MAHOMET — Life can change in an instant, and for Mahomet's Linda Miller, it all changed with an unexpected phone call in early May.
Joel Shoemaker, the best friend of her eldest daughter, Sarah, was on the line. The two had graduated together from Mahomet-Seymour High School in 2002.
"He said, 'We're doing it! And it's all going to work out. It's all going to work out, Linda. I really believe that,'" Miller related.
Shoemaker had just informed his classmate's mother, who was diagnosed with polycystic kidney disease at 18, that he wanted to be her kidney donor.
"It was almost like a gut reaction," said Shoemaker, a library director at Illinois Prairie District Public Library in Woodford County. "There was never a moment where I thought twice about it."
Linda Miller, a nurse at Carle Cancer Center's gynecology/oncology department, recalls spending a great deal of time driving Shoemaker and her daughter to and from all those high school theater rehearsals.
"When my daughter got a beater car when she turned 16, then she drove him all around," she joked. "They were like peas in a pod."
Shoemaker knew of Linda Miller's need for a kidney transplant, but he had no idea she didn't have a donor. That is until his sister, Roni Daugherty, informed him after reading a news article online.
"When my sister saw it on social media, she said, 'I'll give mine,' and I said, 'I'll give her mine,'" he said.
Suddenly, the now-60-year-old with 17 percent kidney function had hope.
"I was just so touched," Miller said, "I couldn't believe it — that two people in the same family volunteered."
"The best part (was) when he called me and said, 'Both of us are sending in our health form,'" Miller added. "He said, 'I'm getting all of the testing. I'm so excited. I'm so excited. I really want this to work out. I really want to give you my kidney.'
"Both siblings were matches. But as it turned out, Shoemaker's blood work somehow got there first," Miller said, "so they worked him up first."
The road ahead was long, with six grueling months of medical testing.
But then Shoemaker reached out with another life-changing phone call.
"'These are the two dates. What would you like to do?'" Miller said, remembering his call.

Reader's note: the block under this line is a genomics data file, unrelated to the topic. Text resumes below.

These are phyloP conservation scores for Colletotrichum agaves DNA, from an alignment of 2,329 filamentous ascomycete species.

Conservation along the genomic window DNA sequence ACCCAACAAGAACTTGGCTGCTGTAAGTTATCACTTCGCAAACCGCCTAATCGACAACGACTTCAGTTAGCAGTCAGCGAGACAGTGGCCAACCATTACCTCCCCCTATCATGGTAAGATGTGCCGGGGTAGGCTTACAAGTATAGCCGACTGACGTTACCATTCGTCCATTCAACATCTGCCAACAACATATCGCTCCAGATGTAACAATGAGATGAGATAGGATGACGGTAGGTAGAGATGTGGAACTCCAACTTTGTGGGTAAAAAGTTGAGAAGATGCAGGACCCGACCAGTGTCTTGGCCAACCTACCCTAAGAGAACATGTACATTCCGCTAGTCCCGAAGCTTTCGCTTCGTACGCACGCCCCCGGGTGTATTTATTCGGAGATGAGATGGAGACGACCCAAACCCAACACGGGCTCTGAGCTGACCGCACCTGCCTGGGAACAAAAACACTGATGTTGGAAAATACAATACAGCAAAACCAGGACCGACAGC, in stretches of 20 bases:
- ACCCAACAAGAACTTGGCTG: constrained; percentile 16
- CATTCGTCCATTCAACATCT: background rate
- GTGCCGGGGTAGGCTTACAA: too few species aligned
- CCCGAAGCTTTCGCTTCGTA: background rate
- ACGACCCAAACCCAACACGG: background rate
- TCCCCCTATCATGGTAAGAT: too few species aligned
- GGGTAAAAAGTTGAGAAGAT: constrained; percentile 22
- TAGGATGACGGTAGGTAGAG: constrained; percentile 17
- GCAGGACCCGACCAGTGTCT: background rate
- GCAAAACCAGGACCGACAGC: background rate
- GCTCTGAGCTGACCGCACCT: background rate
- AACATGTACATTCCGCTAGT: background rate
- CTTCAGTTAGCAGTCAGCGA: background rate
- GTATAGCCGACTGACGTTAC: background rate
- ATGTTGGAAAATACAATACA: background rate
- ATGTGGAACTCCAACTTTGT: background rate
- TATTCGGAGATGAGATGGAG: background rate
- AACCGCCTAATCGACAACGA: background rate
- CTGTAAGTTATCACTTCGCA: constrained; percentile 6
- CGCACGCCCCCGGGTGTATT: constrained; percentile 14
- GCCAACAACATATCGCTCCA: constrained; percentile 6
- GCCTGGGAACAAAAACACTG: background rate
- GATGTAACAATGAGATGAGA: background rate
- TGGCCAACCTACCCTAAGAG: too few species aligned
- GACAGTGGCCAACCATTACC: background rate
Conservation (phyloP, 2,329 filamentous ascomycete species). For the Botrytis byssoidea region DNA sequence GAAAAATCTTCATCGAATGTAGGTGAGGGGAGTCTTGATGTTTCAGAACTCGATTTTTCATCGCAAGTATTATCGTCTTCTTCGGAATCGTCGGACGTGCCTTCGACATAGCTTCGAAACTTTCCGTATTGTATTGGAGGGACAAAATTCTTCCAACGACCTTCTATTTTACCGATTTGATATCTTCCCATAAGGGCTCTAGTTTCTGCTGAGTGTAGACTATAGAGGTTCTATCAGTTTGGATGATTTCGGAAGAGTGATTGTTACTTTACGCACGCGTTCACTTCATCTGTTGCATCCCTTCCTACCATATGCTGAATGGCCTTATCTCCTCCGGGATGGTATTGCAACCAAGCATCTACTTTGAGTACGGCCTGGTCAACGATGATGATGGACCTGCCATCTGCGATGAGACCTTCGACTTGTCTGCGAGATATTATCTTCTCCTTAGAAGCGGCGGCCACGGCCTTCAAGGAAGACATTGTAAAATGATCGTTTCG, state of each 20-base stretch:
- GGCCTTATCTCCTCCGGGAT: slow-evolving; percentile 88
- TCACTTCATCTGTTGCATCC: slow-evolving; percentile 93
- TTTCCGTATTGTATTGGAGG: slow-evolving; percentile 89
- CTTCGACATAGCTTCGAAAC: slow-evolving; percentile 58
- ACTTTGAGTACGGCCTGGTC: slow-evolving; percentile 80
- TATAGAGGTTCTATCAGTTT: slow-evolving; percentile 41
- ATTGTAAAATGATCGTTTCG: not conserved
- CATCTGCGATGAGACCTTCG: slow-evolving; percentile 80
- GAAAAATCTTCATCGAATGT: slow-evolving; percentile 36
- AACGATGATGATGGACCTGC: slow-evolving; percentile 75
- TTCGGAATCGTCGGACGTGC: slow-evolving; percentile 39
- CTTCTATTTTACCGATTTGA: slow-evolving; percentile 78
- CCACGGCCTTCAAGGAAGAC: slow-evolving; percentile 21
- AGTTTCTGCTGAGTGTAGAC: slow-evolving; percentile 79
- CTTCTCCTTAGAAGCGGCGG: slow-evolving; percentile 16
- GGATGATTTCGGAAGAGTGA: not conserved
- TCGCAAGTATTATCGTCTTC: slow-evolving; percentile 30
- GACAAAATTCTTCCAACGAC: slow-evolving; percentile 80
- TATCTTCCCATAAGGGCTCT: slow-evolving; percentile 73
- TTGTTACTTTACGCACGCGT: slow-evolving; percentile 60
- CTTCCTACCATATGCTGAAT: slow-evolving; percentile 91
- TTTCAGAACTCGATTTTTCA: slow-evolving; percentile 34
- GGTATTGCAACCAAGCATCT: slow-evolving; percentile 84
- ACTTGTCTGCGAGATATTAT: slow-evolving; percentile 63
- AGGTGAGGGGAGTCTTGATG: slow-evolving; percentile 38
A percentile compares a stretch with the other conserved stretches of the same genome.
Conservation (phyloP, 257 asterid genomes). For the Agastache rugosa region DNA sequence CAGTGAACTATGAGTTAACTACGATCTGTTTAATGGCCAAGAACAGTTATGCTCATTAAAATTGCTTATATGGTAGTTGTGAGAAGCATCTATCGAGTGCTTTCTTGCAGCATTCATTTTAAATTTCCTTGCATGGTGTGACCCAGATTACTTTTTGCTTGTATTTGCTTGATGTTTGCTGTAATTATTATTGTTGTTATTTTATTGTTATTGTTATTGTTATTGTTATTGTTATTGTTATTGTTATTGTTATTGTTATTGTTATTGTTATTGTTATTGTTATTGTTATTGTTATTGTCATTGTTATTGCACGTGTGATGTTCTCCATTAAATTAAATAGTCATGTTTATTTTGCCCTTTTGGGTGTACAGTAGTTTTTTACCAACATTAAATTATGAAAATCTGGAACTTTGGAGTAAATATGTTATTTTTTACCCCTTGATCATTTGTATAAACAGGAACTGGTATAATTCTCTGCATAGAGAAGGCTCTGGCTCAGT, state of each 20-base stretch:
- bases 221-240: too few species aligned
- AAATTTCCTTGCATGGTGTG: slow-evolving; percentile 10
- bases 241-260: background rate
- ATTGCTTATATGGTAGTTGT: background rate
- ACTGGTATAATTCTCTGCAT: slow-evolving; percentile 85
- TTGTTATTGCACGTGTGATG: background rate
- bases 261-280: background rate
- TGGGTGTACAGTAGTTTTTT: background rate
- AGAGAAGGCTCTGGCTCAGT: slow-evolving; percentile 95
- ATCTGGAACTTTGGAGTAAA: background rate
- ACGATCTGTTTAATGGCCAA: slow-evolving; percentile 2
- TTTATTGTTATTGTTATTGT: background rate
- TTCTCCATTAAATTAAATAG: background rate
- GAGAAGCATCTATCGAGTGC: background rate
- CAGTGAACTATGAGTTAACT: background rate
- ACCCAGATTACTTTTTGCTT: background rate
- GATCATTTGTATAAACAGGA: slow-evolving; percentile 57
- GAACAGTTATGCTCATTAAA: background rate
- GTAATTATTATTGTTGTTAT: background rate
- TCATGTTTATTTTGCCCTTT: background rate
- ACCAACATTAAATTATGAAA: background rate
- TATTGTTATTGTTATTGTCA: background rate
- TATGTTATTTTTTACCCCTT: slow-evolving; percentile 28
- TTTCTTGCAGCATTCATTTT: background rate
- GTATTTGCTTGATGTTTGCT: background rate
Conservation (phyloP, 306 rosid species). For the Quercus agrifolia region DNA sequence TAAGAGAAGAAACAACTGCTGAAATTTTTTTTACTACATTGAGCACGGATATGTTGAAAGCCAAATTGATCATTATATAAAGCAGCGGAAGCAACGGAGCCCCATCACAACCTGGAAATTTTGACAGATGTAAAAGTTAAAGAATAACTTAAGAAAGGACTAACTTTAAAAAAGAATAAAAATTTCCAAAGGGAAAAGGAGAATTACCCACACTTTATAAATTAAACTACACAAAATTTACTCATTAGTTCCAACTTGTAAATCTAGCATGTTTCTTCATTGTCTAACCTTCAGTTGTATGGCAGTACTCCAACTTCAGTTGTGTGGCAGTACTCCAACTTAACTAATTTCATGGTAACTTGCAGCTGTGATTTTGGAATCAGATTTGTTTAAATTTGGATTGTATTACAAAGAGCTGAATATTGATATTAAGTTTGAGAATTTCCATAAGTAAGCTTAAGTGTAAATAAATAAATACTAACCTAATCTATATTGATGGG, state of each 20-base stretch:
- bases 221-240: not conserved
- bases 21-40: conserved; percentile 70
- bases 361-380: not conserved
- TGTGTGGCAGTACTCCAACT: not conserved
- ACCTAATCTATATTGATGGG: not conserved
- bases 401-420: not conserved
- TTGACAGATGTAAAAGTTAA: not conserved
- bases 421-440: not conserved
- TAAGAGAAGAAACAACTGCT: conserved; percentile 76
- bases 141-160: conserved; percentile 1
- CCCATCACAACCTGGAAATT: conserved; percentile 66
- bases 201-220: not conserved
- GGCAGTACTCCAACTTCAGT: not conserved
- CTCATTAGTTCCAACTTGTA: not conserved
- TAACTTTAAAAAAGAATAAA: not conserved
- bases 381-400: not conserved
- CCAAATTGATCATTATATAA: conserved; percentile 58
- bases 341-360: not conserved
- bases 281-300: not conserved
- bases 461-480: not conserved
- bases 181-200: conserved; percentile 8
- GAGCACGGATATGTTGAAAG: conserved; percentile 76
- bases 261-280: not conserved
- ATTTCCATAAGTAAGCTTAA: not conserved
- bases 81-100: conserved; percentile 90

A date was set for Oct. 30.
For the Germantown Hills resident, the transplant operation was quick and relatively painless.
"I went in on Tuesday for the surgery," Shoemaker said. "They unhooked all of the machines on Wednesday night and then I was up leaving Thursday midday," he added. "I was really blessed with a speedy recovery and had no issues. I have a scar, but I don't even really notice it at this point, so it's pretty much back to normal."
Miller still lives with her native kidneys. That's three kidneys total.
"I would like to have those (the failed kidneys) out because they're very uncomfortable and quite painful at times," she said.
Understandably so, as Miller told The Mahomet Citizen in May that she had 20 pounds of cysts in her kidneys.
Her goal is to have them removed in six to eight months, once she is stable and finished healing.
But now six weeks post-op, the mother of two — youngest daughter Katie Walk is a Middletown Prairie Elementary kindergarten teacher — and grandmother of a 10-year-old and 8-month-old has a new outlook on life.
"There are still good people in the world," she said. "Sometimes we think it's not so, but it is so. It renewed my faith in humanity that there are many good people in the world that are willing to help others."
And as for Shoemaker?
"He's my superhero," Miller said. "And he always will be for such a sacrifice."
The decision to donate a kidney was so "easy" for Shoemaker to make, but his advice for others considering becoming a donor is to understand that it's "such a personal decision."
"I would encourage people to explore the option because there's so many advancements in the technology and in the medicine," he said.
"It's not necessarily easy to live with one kidney, but it's easier (now), and the cool thing is they treat you really well and they told me if I ever needed a kidney I would be bumped up to the top (of the transplant list) because I'm a living donor, which I think is really cool," he added. "It's a really cool opportunity."
As for Miller's future, she's set to retire from Carle on Dec. 31 after a 41-year career. Having traveled on safari to Kenya and Tanzania in March, Miller admits that once she's healed, she may even catch another case of the travel bug.
"There's lots of national parks I want to go to still, and I could probably go to Canada," she said.